Even if we take for granted, as some suggested Stephen Harper did when he made his claim, that Canada has no responsibility for colonial activity prior to 1867, we can still see a great many post-Confederation instances that leave baggage today. In the 1870s, westward expansion was a constant urge, with Sir John A Macdonald’s National Policy proposing a strong rail system linking the Atlantic to the Pacific, acting in a sense, as Canada’s Manifest Destiny. And like the American iteration, this process of conquering, displacing, and destroying Indigenous societies had both a colonialist and imperialist air. This is all on top of Residential Schools, which while existing in some pre-Confederation colonies, was largely forged by Macdonald’s government after following the recommendations of the 1879 Davin Report, which suggested that one could ‘gradually civilize’ Indigenous people by taking children from their families and communities to ‘enlighten’ them with the religious and cultural gifts of the British and French empires.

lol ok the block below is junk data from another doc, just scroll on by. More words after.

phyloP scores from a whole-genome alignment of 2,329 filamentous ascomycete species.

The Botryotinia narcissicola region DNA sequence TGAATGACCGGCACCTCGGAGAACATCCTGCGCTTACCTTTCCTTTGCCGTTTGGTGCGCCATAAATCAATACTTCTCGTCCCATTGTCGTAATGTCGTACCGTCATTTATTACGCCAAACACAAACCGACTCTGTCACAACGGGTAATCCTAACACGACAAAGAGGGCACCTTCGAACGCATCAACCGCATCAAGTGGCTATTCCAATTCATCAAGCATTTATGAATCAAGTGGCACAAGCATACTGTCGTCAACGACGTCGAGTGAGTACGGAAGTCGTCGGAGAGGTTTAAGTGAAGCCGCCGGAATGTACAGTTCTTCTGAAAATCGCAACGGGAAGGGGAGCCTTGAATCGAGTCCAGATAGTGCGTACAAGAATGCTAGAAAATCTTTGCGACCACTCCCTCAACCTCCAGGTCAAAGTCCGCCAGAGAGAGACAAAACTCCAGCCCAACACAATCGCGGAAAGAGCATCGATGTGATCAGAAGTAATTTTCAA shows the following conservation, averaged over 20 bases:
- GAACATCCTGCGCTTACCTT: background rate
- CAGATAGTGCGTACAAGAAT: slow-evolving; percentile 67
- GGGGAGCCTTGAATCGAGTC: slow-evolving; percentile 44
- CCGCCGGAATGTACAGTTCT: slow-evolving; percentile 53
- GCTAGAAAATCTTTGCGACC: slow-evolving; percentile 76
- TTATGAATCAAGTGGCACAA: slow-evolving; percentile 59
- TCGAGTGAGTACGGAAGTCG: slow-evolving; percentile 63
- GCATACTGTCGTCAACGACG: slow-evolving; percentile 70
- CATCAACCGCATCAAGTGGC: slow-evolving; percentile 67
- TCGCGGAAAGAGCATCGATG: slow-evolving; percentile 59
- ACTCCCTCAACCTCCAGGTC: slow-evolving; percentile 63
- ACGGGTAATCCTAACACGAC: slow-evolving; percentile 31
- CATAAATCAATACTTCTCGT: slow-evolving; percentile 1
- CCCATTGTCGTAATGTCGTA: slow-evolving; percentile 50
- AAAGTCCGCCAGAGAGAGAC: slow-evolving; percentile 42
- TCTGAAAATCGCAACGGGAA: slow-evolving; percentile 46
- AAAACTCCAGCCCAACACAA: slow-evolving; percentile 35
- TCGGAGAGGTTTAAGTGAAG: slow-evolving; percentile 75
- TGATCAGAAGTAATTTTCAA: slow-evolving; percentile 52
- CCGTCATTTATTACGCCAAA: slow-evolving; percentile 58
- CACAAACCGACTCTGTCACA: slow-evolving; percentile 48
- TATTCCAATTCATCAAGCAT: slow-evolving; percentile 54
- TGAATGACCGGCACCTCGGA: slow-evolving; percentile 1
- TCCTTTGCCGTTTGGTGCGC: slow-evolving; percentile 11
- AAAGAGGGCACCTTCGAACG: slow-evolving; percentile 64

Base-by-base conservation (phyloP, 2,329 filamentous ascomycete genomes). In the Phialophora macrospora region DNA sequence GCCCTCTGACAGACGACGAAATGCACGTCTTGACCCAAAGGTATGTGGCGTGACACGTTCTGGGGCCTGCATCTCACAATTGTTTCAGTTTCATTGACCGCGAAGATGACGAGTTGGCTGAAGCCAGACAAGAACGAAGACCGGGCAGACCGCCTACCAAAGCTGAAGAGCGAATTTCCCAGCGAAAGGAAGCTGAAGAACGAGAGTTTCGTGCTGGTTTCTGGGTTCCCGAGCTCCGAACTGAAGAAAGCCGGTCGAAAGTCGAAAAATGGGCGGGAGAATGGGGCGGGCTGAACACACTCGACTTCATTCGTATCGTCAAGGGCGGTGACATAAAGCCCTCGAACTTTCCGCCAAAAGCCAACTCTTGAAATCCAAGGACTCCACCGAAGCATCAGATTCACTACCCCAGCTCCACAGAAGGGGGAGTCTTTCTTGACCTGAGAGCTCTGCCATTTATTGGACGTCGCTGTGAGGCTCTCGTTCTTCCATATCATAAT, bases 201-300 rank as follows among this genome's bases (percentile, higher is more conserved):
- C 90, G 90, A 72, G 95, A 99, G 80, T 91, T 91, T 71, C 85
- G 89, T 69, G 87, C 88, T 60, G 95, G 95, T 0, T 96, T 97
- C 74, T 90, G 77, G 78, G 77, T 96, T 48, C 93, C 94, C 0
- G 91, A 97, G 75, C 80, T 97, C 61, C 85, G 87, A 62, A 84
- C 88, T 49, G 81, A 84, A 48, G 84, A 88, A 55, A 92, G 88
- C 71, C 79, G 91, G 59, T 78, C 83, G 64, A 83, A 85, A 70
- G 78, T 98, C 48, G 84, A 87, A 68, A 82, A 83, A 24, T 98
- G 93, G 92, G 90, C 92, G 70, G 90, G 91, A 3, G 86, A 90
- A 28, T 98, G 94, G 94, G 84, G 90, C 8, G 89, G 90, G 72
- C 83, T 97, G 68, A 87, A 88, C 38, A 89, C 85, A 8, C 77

But more than the mechanics of building a nation was the rationale for the displacement, cordoning off, and—as evidenced by acclaimed research from James Daschuk—purposeful starvation of Indigenous peoples. This was the imperialization and colonialization of sovereign nations with millennia of tradition, to ‘open up’ the land for populations from European societies. Indeed, the Canadian imperialist and colonial project was also one of white supremacy.